THIS PAGE IS DEDICATED TO THE MEMORY OF THOSE PEOPLE WHO HAVE MADE SIGNIFICANT CONTRIBUTIONS TO THE DEVELOPMENT OF RHODODENDRONS AND WERE FRIENDS OF TORONTO REGIONAL RHODODENDRON SOCIETY AND THE CANADIAN RHODODENDRON SOCIETY
CAPTAIN RICHARD MILES STEELE
1915 September 22 — 2010 March 14
The above photo by Jack Julian is of one of Capt. Dick Steele’s many rhodos around his former home in Halifax. Not only is the house completely surrounded by rhodos but he shared them with his neighbors by planting them up and down the street. The present owner of the house acknowledges a responsibility to preserve and maintain this heritage. Across the street and down by the shore the neighbors have planted a memorial garden to honor him. The entrance is off Purcell’s Cove Road. He pioneered breeding rhododendrons hardy enough for the climate of eastern Canada. In 1998 he was awarded the gold medal of the American Rhododendron Society at the annual convention in Niagara Falls.
Captain Richard Steele known as Captain Rhododendron died quietly this year on March 14th after a brief illness. His first career was as a naval officer. As a leading Canadian plantsman he operated since 1973 a nursery, the Bayport Plant Farm, where he bred rhodos. Each year he led what he called ‘plant expeditions’ with groups of plant enthusiasts to locations throughout eastern North America collecting seeds and cuttings.
Pine Grove Park at Bowater Mersey, Milton in Queen’s County, Nova Scotia has been dedicated to him. For the large collection of rhodos in this 50 acre park, Dick Steele selected, planted, donated and bred many. Also Boulderwood Park features his rhodos.
To read more about this plantsman see his article ‘Plant Hunting: Privilege Pleasure Posterity’ at www.rosebay.org. For a list of his hybrids and selections, many tributes and photos go to www.atlanticrhodo.org. In the Globe and Mail colmn on Lives Lived see 2010 August 12. For an extensive obituary by John Weagle see the Journal of the American Rhododendron Society, Volume 64, Number 3, Summer 2010, pages 148 to 149.
KENNETH ERSKINE DUNCAN
Died 2010 June 6th at the age of 89
Kenneth Erskine Duncan was a founding member to the Rhododendron Society of Canada in 1971 and the second president from 1973 to 1974. He was president of our Toronto Society from 1975 to 1978. For 38 years he has been the best friend of Edwards Gardens working to the day he died. Along the west side of Wilket Creek he planted beds of rhododendrons, azaleas and magnolias. Many of these have grown from seedlings started in the garden of his Don Mills home. It was a proud moment for him when Metro Parks Commissioner Tommy Thompson planted a collection of Ken’s azaleas in Edwards Gardens.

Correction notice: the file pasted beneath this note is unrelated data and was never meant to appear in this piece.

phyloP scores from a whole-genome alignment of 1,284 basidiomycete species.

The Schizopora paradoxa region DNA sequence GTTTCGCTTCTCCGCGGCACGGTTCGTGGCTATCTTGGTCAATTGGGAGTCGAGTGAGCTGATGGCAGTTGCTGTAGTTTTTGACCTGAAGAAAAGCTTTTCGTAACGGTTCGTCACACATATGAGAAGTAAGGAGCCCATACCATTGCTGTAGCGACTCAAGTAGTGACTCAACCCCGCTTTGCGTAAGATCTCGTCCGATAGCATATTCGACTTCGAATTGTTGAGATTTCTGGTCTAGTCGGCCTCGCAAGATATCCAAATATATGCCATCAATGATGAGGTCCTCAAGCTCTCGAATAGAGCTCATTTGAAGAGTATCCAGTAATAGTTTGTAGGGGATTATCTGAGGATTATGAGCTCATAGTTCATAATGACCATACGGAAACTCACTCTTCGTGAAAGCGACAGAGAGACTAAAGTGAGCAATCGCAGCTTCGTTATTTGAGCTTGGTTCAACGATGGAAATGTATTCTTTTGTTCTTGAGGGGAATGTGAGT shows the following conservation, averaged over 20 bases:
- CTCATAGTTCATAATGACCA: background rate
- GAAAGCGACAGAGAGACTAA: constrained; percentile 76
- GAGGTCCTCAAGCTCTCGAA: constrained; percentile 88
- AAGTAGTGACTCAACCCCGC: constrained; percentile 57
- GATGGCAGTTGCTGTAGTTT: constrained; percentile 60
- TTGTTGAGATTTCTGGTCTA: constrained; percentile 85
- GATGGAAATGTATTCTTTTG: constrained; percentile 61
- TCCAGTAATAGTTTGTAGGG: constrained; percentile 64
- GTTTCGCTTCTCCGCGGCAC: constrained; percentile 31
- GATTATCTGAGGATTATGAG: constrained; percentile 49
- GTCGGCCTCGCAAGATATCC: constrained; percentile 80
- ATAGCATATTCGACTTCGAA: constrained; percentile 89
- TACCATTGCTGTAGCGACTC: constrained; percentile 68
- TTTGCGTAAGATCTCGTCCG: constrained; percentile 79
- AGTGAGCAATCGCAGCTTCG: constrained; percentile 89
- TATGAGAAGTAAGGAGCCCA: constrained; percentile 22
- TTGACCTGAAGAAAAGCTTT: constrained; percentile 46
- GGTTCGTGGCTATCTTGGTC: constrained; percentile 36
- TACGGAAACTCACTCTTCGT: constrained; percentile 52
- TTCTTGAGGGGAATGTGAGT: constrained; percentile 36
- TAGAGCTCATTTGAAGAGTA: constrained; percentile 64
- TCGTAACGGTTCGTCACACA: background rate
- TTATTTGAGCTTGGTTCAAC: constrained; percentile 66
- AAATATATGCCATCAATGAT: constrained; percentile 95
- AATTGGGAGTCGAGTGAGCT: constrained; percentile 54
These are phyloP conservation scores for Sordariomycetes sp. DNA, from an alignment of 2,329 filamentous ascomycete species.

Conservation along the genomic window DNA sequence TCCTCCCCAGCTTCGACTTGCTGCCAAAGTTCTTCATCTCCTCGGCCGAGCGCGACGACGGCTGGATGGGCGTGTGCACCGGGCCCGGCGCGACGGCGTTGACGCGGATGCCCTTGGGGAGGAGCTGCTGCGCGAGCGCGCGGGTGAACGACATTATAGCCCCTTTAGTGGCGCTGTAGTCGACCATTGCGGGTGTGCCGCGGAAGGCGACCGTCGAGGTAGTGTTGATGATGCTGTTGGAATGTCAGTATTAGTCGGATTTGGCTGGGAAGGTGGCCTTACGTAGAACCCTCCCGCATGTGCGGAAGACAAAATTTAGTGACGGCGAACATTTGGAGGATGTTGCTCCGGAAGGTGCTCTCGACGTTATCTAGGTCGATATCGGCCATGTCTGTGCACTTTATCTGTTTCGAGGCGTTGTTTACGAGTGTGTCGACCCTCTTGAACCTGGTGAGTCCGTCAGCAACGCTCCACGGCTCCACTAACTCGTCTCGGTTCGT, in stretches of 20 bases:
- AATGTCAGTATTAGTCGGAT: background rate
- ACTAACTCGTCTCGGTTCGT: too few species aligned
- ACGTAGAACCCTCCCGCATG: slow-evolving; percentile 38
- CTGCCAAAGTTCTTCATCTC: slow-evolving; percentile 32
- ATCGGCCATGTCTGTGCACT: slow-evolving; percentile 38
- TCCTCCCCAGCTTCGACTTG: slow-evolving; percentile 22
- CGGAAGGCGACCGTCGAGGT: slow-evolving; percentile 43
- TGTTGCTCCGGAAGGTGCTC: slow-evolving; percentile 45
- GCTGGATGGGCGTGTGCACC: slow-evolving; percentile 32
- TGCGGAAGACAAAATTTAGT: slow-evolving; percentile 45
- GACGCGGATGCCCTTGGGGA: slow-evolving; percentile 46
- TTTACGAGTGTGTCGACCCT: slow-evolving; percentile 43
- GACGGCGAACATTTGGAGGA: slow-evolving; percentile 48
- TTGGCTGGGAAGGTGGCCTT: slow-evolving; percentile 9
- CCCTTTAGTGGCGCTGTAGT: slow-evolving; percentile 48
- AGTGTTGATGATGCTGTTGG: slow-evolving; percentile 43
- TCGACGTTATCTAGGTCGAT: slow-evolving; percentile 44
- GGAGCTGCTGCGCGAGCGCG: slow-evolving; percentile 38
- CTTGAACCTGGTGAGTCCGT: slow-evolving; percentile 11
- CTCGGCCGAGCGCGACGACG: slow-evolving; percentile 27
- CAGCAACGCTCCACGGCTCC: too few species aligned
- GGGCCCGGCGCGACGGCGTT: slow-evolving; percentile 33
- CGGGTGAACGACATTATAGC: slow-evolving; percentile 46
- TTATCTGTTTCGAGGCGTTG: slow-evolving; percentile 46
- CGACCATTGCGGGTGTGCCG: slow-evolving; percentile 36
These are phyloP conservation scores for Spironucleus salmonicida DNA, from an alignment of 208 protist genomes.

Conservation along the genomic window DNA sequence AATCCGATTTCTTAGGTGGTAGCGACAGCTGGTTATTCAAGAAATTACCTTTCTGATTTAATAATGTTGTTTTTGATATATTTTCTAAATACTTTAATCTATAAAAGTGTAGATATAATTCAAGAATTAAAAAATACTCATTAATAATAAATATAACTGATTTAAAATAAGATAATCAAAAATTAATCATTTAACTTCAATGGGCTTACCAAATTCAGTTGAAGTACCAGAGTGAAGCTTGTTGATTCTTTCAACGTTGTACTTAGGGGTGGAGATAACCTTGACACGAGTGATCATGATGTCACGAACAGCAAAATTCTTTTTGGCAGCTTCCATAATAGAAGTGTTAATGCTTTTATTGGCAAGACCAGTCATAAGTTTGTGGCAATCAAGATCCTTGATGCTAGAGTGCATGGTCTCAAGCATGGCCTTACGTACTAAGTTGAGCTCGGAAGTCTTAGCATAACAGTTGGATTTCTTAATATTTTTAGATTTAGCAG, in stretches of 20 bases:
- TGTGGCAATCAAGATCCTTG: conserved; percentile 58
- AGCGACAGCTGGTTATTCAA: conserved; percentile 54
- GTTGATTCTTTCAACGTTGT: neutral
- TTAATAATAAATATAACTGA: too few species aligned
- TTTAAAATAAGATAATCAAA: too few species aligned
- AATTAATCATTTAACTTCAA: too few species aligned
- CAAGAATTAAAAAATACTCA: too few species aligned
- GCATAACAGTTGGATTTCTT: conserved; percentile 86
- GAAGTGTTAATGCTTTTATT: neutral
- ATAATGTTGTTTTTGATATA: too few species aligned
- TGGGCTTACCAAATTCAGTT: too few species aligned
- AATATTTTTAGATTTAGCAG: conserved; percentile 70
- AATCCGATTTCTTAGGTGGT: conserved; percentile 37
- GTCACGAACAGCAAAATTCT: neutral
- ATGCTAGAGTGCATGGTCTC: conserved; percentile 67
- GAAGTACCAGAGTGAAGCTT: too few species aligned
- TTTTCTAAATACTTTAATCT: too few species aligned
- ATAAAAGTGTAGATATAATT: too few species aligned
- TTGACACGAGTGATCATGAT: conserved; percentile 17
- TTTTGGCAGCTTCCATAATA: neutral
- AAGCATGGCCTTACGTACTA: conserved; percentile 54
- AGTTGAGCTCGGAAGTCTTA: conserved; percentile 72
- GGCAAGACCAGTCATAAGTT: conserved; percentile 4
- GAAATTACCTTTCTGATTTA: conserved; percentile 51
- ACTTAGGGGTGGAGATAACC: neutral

He was awarded the Leslie Hancock Memorial in 1984 and the Toronto Clean and Beautiful Award in 2005. The members of the Toronto Regional Rhododendron and Horticultural Society planted a tree in honour of Ken’s contributions to the development of Rhododendrons and his work in Edwards Gardens( check Our News page for more info)
WILLEM ANTON MORSINK
1936 January 19 – 2010 March 23
Bill was born in Sumatra and after the war lived in the Netherlands. He came to Canada in 1958.
Bill graduated with a Bachelor of Science and then a Master of Science in Forestry from the University of Toronto where he then taught as a lecturer and then assistant professor.
He was a pioneer of urban forestry working in Windsor, Toronto and North York.
In 2007 our Society awarded Bill the Bronze Medal with the following citation:
The Rhododendron Society of Canada was very fortunate and pleased to have Bill Morsink join the Toronto Chapter a dozen years ago with the following credentials: A master of Science degree in forestry, who become an urban forester for many years, and is dedicated to the preservation of urban parks gardens and forests. You came to us as a “dendrologist” (one who studies trees and shrubs), but you enriched yourself and us to become a “rhodo-dendrologist” (a ‘rose-tree’ lover).
You have distinguished yourself in the years you have been with us as a dedicated secretary, president and now treasurer but above all you are a person who puts heart and
soul, knowledge and determination to use in your research, including an extensive survey on the hardiness of plants and trees, especially in Eastern Canada, and have studied and published scientific articles in the ARS Journal, and the local Chapter’s newsletter. Your new endeavour is a new, innovative and unique “air layer cutting” technique for the propagation of rhododendrons.
For your tireless and dedicated work, the Toronto Chapter of the Rhododendron Society of Canada is proud to award the Bronze medal to Willem Anton Morsink.
Bill served on the Ontario Urban Forestry Council and was active on many projects involving trees and the environment. He was an avid grower of rhododendrons and trees. In general he was a passionate naturalist and enjoyed outdoor activities.
We will be planting at tree in a bed to be renovated in Edward’s Gardens in Bill’s memory at a time to be announced later.